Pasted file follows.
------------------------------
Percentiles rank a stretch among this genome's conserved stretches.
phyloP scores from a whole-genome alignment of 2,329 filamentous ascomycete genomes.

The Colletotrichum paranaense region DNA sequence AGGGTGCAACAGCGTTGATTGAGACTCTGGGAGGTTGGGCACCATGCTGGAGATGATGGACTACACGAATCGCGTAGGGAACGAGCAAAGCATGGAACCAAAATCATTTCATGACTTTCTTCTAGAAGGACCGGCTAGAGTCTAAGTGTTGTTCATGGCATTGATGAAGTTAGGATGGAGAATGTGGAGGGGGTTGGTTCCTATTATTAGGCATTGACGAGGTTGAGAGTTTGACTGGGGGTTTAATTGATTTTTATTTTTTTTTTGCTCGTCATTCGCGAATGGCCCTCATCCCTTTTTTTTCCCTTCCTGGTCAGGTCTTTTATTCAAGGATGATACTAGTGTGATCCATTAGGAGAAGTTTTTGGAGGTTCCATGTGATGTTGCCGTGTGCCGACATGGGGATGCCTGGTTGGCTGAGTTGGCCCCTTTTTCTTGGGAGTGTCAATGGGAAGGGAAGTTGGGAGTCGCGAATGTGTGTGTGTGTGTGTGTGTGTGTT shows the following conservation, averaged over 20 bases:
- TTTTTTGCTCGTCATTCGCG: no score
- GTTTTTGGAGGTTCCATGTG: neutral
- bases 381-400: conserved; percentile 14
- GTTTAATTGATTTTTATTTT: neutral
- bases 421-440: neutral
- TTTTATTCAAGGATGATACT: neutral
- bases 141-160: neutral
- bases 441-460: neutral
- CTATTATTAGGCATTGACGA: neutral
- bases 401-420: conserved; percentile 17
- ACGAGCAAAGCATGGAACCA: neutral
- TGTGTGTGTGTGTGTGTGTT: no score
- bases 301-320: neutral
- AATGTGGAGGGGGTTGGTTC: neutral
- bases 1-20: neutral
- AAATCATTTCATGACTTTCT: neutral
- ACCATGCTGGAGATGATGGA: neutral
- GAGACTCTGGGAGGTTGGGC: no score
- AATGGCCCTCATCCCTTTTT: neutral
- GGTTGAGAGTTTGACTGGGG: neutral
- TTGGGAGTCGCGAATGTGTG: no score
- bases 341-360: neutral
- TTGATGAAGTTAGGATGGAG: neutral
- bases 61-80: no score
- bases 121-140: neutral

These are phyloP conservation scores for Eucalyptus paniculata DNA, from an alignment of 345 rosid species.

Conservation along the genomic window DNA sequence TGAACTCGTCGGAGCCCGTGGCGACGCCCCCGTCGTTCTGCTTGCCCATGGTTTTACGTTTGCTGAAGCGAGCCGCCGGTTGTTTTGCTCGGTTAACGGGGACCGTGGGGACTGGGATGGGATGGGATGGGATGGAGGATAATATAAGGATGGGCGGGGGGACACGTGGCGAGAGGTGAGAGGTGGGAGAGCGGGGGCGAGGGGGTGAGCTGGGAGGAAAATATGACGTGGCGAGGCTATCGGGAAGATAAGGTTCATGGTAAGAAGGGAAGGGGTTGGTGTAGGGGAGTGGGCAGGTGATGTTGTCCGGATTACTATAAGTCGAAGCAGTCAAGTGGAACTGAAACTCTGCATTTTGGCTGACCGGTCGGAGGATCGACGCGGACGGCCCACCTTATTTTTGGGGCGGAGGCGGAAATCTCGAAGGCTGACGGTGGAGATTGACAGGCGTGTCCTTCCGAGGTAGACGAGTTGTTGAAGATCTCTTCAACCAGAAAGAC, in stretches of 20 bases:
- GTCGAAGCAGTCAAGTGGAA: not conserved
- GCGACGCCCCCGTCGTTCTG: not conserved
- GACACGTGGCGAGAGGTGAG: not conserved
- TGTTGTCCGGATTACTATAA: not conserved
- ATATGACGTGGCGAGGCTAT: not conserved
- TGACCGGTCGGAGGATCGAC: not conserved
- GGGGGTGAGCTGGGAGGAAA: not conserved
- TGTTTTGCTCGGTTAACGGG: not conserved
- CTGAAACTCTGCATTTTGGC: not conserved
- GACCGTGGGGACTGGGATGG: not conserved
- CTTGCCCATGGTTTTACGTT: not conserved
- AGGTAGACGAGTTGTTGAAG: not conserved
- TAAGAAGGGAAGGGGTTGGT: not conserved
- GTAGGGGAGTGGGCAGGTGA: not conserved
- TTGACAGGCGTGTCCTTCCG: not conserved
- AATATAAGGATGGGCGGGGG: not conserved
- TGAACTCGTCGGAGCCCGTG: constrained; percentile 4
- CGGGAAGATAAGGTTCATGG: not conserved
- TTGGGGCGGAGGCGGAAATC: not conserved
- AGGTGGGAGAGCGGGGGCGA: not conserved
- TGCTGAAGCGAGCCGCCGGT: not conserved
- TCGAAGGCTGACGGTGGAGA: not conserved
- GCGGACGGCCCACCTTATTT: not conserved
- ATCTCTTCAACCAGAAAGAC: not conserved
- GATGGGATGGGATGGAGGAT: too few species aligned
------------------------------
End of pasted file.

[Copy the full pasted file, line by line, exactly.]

Percentiles rank a stretch among this genome's conserved stretches.
phyloP scores from a whole-genome alignment of 2,329 filamentous ascomycete genomes.

The Colletotrichum paranaense region DNA sequence AGGGTGCAACAGCGTTGATTGAGACTCTGGGAGGTTGGGCACCATGCTGGAGATGATGGACTACACGAATCGCGTAGGGAACGAGCAAAGCATGGAACCAAAATCATTTCATGACTTTCTTCTAGAAGGACCGGCTAGAGTCTAAGTGTTGTTCATGGCATTGATGAAGTTAGGATGGAGAATGTGGAGGGGGTTGGTTCCTATTATTAGGCATTGACGAGGTTGAGAGTTTGACTGGGGGTTTAATTGATTTTTATTTTTTTTTTGCTCGTCATTCGCGAATGGCCCTCATCCCTTTTTTTTCCCTTCCTGGTCAGGTCTTTTATTCAAGGATGATACTAGTGTGATCCATTAGGAGAAGTTTTTGGAGGTTCCATGTGATGTTGCCGTGTGCCGACATGGGGATGCCTGGTTGGCTGAGTTGGCCCCTTTTTCTTGGGAGTGTCAATGGGAAGGGAAGTTGGGAGTCGCGAATGTGTGTGTGTGTGTGTGTGTGTGTT shows the following conservation, averaged over 20 bases:
- TTTTTTGCTCGTCATTCGCG: no score
- GTTTTTGGAGGTTCCATGTG: neutral
- bases 381-400: conserved; percentile 14
- GTTTAATTGATTTTTATTTT: neutral
- bases 421-440: neutral
- TTTTATTCAAGGATGATACT: neutral
- bases 141-160: neutral
- bases 441-460: neutral
- CTATTATTAGGCATTGACGA: neutral
- bases 401-420: conserved; percentile 17
- ACGAGCAAAGCATGGAACCA: neutral
- TGTGTGTGTGTGTGTGTGTT: no score
- bases 301-320: neutral
- AATGTGGAGGGGGTTGGTTC: neutral
- bases 1-20: neutral
- AAATCATTTCATGACTTTCT: neutral
- ACCATGCTGGAGATGATGGA: neutral
- GAGACTCTGGGAGGTTGGGC: no score
- AATGGCCCTCATCCCTTTTT: neutral
- GGTTGAGAGTTTGACTGGGG: neutral
- TTGGGAGTCGCGAATGTGTG: no score
- bases 341-360: neutral
- TTGATGAAGTTAGGATGGAG: neutral
- bases 61-80: no score
- bases 121-140: neutral

These are phyloP conservation scores for Eucalyptus paniculata DNA, from an alignment of 345 rosid species.

Conservation along the genomic window DNA sequence TGAACTCGTCGGAGCCCGTGGCGACGCCCCCGTCGTTCTGCTTGCCCATGGTTTTACGTTTGCTGAAGCGAGCCGCCGGTTGTTTTGCTCGGTTAACGGGGACCGTGGGGACTGGGATGGGATGGGATGGGATGGAGGATAATATAAGGATGGGCGGGGGGACACGTGGCGAGAGGTGAGAGGTGGGAGAGCGGGGGCGAGGGGGTGAGCTGGGAGGAAAATATGACGTGGCGAGGCTATCGGGAAGATAAGGTTCATGGTAAGAAGGGAAGGGGTTGGTGTAGGGGAGTGGGCAGGTGATGTTGTCCGGATTACTATAAGTCGAAGCAGTCAAGTGGAACTGAAACTCTGCATTTTGGCTGACCGGTCGGAGGATCGACGCGGACGGCCCACCTTATTTTTGGGGCGGAGGCGGAAATCTCGAAGGCTGACGGTGGAGATTGACAGGCGTGTCCTTCCGAGGTAGACGAGTTGTTGAAGATCTCTTCAACCAGAAAGAC, in stretches of 20 bases:
- GTCGAAGCAGTCAAGTGGAA: not conserved
- GCGACGCCCCCGTCGTTCTG: not conserved
- GACACGTGGCGAGAGGTGAG: not conserved
- TGTTGTCCGGATTACTATAA: not conserved
- ATATGACGTGGCGAGGCTAT: not conserved
- TGACCGGTCGGAGGATCGAC: not conserved
- GGGGGTGAGCTGGGAGGAAA: not conserved
- TGTTTTGCTCGGTTAACGGG: not conserved
- CTGAAACTCTGCATTTTGGC: not conserved
- GACCGTGGGGACTGGGATGG: not conserved
- CTTGCCCATGGTTTTACGTT: not conserved
- AGGTAGACGAGTTGTTGAAG: not conserved
- TAAGAAGGGAAGGGGTTGGT: not conserved
- GTAGGGGAGTGGGCAGGTGA: not conserved
- TTGACAGGCGTGTCCTTCCG: not conserved
- AATATAAGGATGGGCGGGGG: not conserved
- TGAACTCGTCGGAGCCCGTG: constrained; percentile 4
- CGGGAAGATAAGGTTCATGG: not conserved
- TTGGGGCGGAGGCGGAAATC: not conserved
- AGGTGGGAGAGCGGGGGCGA: not conserved
- TGCTGAAGCGAGCCGCCGGT: not conserved
- TCGAAGGCTGACGGTGGAGA: not conserved
- GCGGACGGCCCACCTTATTT: not conserved
- ATCTCTTCAACCAGAAAGAC: not conserved
- GATGGGATGGGATGGAGGAT: too few species aligned